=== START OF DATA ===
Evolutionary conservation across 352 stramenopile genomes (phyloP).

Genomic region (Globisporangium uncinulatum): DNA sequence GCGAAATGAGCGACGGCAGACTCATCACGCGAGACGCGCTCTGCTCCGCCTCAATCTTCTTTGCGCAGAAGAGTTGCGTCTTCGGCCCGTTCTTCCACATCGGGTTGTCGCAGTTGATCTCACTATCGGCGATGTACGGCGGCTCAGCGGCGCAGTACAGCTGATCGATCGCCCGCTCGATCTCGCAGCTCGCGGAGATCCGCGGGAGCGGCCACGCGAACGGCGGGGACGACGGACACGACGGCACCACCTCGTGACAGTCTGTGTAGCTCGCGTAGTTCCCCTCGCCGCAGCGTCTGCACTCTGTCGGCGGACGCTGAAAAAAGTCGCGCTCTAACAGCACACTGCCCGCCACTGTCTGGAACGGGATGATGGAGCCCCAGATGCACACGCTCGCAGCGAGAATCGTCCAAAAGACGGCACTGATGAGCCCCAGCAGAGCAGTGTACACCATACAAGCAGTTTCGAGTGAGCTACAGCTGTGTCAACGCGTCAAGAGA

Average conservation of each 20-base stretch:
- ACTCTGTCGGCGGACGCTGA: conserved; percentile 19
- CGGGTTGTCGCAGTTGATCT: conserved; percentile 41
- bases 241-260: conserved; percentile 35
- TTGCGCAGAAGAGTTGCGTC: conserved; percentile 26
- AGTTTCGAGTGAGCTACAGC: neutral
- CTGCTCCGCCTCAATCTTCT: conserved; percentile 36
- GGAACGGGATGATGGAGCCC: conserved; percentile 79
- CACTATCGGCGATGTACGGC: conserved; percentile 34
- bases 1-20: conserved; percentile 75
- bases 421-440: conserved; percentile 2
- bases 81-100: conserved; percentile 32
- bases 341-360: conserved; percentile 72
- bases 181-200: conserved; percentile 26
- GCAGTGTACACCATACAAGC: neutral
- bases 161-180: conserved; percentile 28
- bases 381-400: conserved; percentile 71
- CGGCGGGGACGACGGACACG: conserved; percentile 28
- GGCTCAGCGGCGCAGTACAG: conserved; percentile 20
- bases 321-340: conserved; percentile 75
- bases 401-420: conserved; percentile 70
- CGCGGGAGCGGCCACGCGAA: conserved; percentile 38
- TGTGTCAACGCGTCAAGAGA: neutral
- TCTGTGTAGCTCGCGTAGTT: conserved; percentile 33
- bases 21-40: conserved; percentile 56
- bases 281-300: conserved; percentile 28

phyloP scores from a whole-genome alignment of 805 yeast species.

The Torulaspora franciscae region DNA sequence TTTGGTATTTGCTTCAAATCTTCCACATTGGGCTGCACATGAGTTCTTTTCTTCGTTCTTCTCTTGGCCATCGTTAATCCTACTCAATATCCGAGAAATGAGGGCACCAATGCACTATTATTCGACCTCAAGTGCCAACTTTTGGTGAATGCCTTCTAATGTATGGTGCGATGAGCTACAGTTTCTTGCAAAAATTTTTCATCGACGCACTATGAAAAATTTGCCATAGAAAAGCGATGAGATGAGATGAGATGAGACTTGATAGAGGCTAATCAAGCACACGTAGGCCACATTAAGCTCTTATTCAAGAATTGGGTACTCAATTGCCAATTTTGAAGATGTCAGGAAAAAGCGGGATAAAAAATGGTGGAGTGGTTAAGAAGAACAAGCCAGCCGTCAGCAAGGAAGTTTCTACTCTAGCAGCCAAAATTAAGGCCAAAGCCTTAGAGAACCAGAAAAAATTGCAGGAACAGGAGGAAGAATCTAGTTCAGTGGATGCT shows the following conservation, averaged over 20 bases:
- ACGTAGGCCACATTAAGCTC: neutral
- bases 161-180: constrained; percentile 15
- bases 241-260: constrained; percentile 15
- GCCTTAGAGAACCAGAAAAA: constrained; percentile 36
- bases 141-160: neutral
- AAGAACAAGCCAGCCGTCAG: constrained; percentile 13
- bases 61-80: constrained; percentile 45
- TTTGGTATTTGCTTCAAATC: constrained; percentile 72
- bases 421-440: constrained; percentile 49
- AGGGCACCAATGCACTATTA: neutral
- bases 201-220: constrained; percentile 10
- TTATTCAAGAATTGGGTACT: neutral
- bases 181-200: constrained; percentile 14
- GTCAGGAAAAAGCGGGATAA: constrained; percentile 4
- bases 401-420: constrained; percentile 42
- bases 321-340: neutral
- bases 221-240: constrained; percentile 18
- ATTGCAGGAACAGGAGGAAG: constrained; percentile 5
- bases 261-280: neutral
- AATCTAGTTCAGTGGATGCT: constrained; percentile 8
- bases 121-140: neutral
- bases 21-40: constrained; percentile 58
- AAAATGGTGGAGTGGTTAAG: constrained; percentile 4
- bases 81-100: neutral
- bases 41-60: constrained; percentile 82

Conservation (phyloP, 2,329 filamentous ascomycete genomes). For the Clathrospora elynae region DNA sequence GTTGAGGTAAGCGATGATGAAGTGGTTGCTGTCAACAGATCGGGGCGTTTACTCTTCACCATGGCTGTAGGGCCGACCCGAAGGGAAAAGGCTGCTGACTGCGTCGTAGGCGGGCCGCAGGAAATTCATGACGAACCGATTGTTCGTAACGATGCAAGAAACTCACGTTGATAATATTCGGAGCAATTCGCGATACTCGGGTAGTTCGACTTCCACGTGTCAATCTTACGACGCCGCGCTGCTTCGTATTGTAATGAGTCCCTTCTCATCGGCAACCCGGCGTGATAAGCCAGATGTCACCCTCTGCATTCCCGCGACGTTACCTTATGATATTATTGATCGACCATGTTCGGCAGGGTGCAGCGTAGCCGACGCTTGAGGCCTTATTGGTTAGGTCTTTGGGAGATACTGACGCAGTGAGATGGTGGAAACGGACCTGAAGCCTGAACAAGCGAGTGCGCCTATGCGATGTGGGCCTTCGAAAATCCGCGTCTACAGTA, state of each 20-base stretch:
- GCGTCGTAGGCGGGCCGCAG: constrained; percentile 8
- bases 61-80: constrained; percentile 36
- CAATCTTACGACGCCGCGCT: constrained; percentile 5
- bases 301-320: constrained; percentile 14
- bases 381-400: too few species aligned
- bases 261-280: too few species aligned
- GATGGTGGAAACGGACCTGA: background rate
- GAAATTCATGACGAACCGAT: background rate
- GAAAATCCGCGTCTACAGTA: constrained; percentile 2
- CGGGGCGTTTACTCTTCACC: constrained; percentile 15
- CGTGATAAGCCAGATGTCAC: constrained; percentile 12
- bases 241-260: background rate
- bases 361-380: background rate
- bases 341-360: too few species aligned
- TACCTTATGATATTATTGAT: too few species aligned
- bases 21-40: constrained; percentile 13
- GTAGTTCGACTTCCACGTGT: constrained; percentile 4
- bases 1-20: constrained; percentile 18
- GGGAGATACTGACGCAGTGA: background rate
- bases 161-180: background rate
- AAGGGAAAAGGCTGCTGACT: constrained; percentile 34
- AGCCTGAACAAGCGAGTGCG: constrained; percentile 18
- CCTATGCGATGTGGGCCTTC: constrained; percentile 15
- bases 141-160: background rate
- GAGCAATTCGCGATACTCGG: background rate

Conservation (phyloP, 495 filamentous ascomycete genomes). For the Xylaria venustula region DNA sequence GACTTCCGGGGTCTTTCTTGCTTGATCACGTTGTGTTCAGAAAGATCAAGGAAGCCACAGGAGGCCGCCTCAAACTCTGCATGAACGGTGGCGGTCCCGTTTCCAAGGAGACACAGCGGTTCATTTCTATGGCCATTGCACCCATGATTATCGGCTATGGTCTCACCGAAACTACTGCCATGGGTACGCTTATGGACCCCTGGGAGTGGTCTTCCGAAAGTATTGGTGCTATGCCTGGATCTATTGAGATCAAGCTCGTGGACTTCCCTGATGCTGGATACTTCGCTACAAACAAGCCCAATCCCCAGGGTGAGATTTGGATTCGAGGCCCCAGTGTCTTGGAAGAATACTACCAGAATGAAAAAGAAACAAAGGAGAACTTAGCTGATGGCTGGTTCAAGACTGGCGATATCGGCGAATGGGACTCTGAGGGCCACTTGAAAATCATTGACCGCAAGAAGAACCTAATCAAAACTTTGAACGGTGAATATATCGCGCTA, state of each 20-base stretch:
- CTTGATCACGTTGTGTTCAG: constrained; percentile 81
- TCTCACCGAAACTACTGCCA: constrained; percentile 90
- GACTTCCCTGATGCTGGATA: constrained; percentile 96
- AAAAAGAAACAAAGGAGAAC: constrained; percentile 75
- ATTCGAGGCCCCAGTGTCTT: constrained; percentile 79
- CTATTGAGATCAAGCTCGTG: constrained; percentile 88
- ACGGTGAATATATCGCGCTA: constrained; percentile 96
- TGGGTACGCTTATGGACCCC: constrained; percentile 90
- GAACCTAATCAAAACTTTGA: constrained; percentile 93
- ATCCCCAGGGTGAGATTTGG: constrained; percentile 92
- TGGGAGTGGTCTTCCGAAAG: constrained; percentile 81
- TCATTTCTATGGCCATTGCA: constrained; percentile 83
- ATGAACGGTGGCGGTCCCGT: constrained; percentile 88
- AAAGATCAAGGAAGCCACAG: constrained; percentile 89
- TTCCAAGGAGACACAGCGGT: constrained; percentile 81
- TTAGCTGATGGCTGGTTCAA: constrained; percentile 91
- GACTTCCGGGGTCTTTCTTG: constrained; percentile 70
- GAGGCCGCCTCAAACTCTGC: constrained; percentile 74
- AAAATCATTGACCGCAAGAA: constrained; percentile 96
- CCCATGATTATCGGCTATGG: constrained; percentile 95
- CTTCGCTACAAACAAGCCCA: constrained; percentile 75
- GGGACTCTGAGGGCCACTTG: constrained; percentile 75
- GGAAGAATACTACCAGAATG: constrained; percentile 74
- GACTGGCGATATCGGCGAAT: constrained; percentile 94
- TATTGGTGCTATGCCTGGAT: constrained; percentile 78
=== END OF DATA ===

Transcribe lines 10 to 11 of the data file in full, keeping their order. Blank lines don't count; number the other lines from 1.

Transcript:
- GGAACGGGATGATGGAGCCC: conserved; percentile 79
- CACTATCGGCGATGTACGGC: conserved; percentile 34